It’s been hours since I wrecked my truck and killed that goat. Now, I stand in the front of the little white church with blood on my hands and the stench of death tickling my nose. All around me, Pastor James’ prized goats lie in pieces. Seventeen of them, by my counting. Only one more left to get.

I walk back into the darkness of the farm and search out the last filthy, wretched goat. I find him by a shallow pool of water and hoist him onto my back as I had done with the others. The goat yells once or twice, but doesn’t fight or squirm until I kick open the church door. I carry it to the altar and grab the last bit of barbed-wire fence I gathered and tie the animal’s legs. In a flash, I remember Pastor James tying my own legs together with his belt…. The putrid memory gives me strength. I stretch the goat flat beneath the statue of Jesus and bring the bloody sign to its neck. With a quick swipe, the creature’s head rolls to the bloody carpet with all the others.

I smile and look left to the choir pews. Pastor James shrieks behind a layer of duct tape and struggles against the barbed-wire cuffing his wrists. It wasn’t hard to get him down to the church. In fact, it had almost been too easy. One phone call and the pervert had come running.

“The hearts of the children of man are full of evil, and madness is in their hearts while they live, and after that they go to the dead.” Ecclesiastes 9: 3

The man, naked and bleeding, quivers and shuts his eyes as I approach. With my pocket knife, I carefully slice his eyelids away. He whimpers and tries to escape, but the more he struggles, the more the barbed-wire cuts into his weak flesh. I wipe the blood from his face and stare into his soulless eyes. “Are you familiar with the third chapter of Luke?” I ask him with a sly grin.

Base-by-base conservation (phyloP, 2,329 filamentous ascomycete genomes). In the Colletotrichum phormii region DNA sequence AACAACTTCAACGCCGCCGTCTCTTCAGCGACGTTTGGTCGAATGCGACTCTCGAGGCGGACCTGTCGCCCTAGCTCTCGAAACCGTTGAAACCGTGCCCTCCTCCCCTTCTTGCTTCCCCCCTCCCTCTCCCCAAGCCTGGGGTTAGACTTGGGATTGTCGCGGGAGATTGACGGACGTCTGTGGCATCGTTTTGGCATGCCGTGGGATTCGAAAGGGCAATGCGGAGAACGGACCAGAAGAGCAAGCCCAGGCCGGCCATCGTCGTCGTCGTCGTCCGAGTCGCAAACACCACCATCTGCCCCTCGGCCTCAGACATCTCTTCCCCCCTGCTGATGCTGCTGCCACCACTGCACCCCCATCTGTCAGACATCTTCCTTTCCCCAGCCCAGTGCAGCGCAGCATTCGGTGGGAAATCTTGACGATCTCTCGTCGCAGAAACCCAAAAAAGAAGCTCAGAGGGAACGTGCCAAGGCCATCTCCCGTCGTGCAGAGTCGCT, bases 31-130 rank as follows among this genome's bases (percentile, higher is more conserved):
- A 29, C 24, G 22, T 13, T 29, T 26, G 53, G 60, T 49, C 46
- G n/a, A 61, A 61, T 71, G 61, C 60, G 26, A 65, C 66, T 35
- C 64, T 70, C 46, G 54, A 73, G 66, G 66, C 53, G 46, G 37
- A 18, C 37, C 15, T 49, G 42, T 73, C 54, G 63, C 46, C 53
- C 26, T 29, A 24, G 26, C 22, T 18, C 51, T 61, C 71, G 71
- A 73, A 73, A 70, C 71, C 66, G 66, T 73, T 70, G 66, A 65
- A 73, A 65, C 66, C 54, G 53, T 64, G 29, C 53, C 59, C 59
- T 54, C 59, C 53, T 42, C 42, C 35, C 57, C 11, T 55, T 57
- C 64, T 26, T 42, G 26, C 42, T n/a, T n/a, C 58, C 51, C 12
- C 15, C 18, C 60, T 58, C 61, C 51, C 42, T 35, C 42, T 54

He shudders and murmurs, but the duct tape holds.

I turn back to the statue of Jesus over the altar and hold my hands wide in imitation. “His winnowing fork is in his hand, to clear his threshing floor and to gather the wheat into his barn, but the chaff,” I spin back on the pastor and smile, “but the chaff he will burn with unquenchable fire.”

The man struggles again and cuts his wrist down to the tendon. I turn his chair to the side so he can see Jesus on the wall staring down at him – at us – judging. Although the sky was clear when I began my gruesome work, a peal of thunder crashes and shakes the church roof. A bolt of lightning slams into the church steeple and sends a wave of splinters down upon my head.

“The Lord has judged you, Errol James,” I announce. I can hear the roof starting to burn above us and driving rain showers down from heaven. I bring the metal sign to the pastor’s soft flesh and rest it on the front of his throat.

Another bolt of lightning shatters the front of the church and the statue of Jesus behind the altar falls.

Pastor James’ blood splatters my face. I’ve done the Lord’s work—Momma would be proud.